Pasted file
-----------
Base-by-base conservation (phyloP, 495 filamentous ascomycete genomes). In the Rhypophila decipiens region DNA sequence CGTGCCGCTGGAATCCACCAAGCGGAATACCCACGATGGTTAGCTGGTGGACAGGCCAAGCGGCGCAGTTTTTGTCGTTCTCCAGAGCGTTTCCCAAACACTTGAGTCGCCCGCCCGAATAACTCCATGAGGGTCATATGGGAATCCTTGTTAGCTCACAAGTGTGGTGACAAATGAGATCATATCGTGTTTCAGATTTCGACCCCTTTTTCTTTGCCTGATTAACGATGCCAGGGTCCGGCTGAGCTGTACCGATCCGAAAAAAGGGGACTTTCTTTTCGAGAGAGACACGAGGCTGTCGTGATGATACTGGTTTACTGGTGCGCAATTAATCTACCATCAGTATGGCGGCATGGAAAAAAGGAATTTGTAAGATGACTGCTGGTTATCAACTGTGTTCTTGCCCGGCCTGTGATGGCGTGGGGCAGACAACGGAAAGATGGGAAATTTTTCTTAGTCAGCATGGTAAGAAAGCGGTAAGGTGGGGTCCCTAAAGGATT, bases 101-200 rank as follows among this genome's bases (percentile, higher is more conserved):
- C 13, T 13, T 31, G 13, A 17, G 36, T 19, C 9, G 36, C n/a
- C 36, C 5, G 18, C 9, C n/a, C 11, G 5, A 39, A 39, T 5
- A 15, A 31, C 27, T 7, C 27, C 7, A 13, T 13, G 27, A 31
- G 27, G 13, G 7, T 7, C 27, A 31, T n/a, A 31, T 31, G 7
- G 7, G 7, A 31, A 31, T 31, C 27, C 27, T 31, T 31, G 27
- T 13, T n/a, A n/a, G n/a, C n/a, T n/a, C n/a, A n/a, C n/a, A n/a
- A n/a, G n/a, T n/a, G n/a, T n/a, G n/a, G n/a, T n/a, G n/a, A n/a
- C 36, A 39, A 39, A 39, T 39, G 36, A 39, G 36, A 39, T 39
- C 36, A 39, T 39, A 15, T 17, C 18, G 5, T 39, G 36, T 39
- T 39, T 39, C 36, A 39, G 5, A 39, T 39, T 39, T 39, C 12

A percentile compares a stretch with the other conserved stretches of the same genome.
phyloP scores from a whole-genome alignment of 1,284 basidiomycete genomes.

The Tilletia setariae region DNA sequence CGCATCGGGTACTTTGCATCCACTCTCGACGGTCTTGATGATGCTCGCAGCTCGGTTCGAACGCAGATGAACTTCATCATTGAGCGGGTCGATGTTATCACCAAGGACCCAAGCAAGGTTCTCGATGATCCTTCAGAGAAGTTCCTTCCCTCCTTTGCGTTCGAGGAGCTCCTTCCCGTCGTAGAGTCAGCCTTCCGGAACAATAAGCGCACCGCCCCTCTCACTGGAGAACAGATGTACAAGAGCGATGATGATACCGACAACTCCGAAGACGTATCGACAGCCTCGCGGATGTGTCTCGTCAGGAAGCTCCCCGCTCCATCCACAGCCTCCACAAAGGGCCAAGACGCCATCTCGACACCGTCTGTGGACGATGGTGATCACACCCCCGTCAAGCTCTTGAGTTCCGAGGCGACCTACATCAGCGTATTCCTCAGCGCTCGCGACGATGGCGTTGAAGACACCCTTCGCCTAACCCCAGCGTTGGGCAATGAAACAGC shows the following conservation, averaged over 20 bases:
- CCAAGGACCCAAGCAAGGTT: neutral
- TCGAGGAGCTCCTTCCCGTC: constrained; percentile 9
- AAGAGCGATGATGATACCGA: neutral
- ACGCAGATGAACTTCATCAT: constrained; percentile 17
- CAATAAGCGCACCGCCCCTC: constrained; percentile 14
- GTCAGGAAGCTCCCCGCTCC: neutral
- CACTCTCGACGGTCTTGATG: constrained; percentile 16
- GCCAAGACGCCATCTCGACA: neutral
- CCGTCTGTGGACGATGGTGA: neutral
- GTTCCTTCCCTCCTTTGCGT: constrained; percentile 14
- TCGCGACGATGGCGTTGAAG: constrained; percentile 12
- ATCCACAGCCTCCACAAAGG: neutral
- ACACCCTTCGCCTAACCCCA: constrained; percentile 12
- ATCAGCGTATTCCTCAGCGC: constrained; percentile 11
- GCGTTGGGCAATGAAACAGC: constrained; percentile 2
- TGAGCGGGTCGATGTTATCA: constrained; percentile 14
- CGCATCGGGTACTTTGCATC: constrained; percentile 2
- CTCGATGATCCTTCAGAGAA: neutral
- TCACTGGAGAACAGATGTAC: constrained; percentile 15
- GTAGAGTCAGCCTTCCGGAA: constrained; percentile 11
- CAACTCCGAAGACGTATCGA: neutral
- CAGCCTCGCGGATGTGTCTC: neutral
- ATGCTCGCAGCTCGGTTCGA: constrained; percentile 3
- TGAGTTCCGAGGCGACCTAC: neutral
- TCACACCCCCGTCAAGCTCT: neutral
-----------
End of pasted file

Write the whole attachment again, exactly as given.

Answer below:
Base-by-base conservation (phyloP, 495 filamentous ascomycete genomes). In the Rhypophila decipiens region DNA sequence CGTGCCGCTGGAATCCACCAAGCGGAATACCCACGATGGTTAGCTGGTGGACAGGCCAAGCGGCGCAGTTTTTGTCGTTCTCCAGAGCGTTTCCCAAACACTTGAGTCGCCCGCCCGAATAACTCCATGAGGGTCATATGGGAATCCTTGTTAGCTCACAAGTGTGGTGACAAATGAGATCATATCGTGTTTCAGATTTCGACCCCTTTTTCTTTGCCTGATTAACGATGCCAGGGTCCGGCTGAGCTGTACCGATCCGAAAAAAGGGGACTTTCTTTTCGAGAGAGACACGAGGCTGTCGTGATGATACTGGTTTACTGGTGCGCAATTAATCTACCATCAGTATGGCGGCATGGAAAAAAGGAATTTGTAAGATGACTGCTGGTTATCAACTGTGTTCTTGCCCGGCCTGTGATGGCGTGGGGCAGACAACGGAAAGATGGGAAATTTTTCTTAGTCAGCATGGTAAGAAAGCGGTAAGGTGGGGTCCCTAAAGGATT, bases 101-200 rank as follows among this genome's bases (percentile, higher is more conserved):
- C 13, T 13, T 31, G 13, A 17, G 36, T 19, C 9, G 36, C n/a
- C 36, C 5, G 18, C 9, C n/a, C 11, G 5, A 39, A 39, T 5
- A 15, A 31, C 27, T 7, C 27, C 7, A 13, T 13, G 27, A 31
- G 27, G 13, G 7, T 7, C 27, A 31, T n/a, A 31, T 31, G 7
- G 7, G 7, A 31, A 31, T 31, C 27, C 27, T 31, T 31, G 27
- T 13, T n/a, A n/a, G n/a, C n/a, T n/a, C n/a, A n/a, C n/a, A n/a
- A n/a, G n/a, T n/a, G n/a, T n/a, G n/a, G n/a, T n/a, G n/a, A n/a
- C 36, A 39, A 39, A 39, T 39, G 36, A 39, G 36, A 39, T 39
- C 36, A 39, T 39, A 15, T 17, C 18, G 5, T 39, G 36, T 39
- T 39, T 39, C 36, A 39, G 5, A 39, T 39, T 39, T 39, C 12

A percentile compares a stretch with the other conserved stretches of the same genome.
phyloP scores from a whole-genome alignment of 1,284 basidiomycete genomes.

The Tilletia setariae region DNA sequence CGCATCGGGTACTTTGCATCCACTCTCGACGGTCTTGATGATGCTCGCAGCTCGGTTCGAACGCAGATGAACTTCATCATTGAGCGGGTCGATGTTATCACCAAGGACCCAAGCAAGGTTCTCGATGATCCTTCAGAGAAGTTCCTTCCCTCCTTTGCGTTCGAGGAGCTCCTTCCCGTCGTAGAGTCAGCCTTCCGGAACAATAAGCGCACCGCCCCTCTCACTGGAGAACAGATGTACAAGAGCGATGATGATACCGACAACTCCGAAGACGTATCGACAGCCTCGCGGATGTGTCTCGTCAGGAAGCTCCCCGCTCCATCCACAGCCTCCACAAAGGGCCAAGACGCCATCTCGACACCGTCTGTGGACGATGGTGATCACACCCCCGTCAAGCTCTTGAGTTCCGAGGCGACCTACATCAGCGTATTCCTCAGCGCTCGCGACGATGGCGTTGAAGACACCCTTCGCCTAACCCCAGCGTTGGGCAATGAAACAGC shows the following conservation, averaged over 20 bases:
- CCAAGGACCCAAGCAAGGTT: neutral
- TCGAGGAGCTCCTTCCCGTC: constrained; percentile 9
- AAGAGCGATGATGATACCGA: neutral
- ACGCAGATGAACTTCATCAT: constrained; percentile 17
- CAATAAGCGCACCGCCCCTC: constrained; percentile 14
- GTCAGGAAGCTCCCCGCTCC: neutral
- CACTCTCGACGGTCTTGATG: constrained; percentile 16
- GCCAAGACGCCATCTCGACA: neutral
- CCGTCTGTGGACGATGGTGA: neutral
- GTTCCTTCCCTCCTTTGCGT: constrained; percentile 14
- TCGCGACGATGGCGTTGAAG: constrained; percentile 12
- ATCCACAGCCTCCACAAAGG: neutral
- ACACCCTTCGCCTAACCCCA: constrained; percentile 12
- ATCAGCGTATTCCTCAGCGC: constrained; percentile 11
- GCGTTGGGCAATGAAACAGC: constrained; percentile 2
- TGAGCGGGTCGATGTTATCA: constrained; percentile 14
- CGCATCGGGTACTTTGCATC: constrained; percentile 2
- CTCGATGATCCTTCAGAGAA: neutral
- TCACTGGAGAACAGATGTAC: constrained; percentile 15
- GTAGAGTCAGCCTTCCGGAA: constrained; percentile 11
- CAACTCCGAAGACGTATCGA: neutral
- CAGCCTCGCGGATGTGTCTC: neutral
- ATGCTCGCAGCTCGGTTCGA: constrained; percentile 3
- TGAGTTCCGAGGCGACCTAC: neutral
- TCACACCCCCGTCAAGCTCT: neutral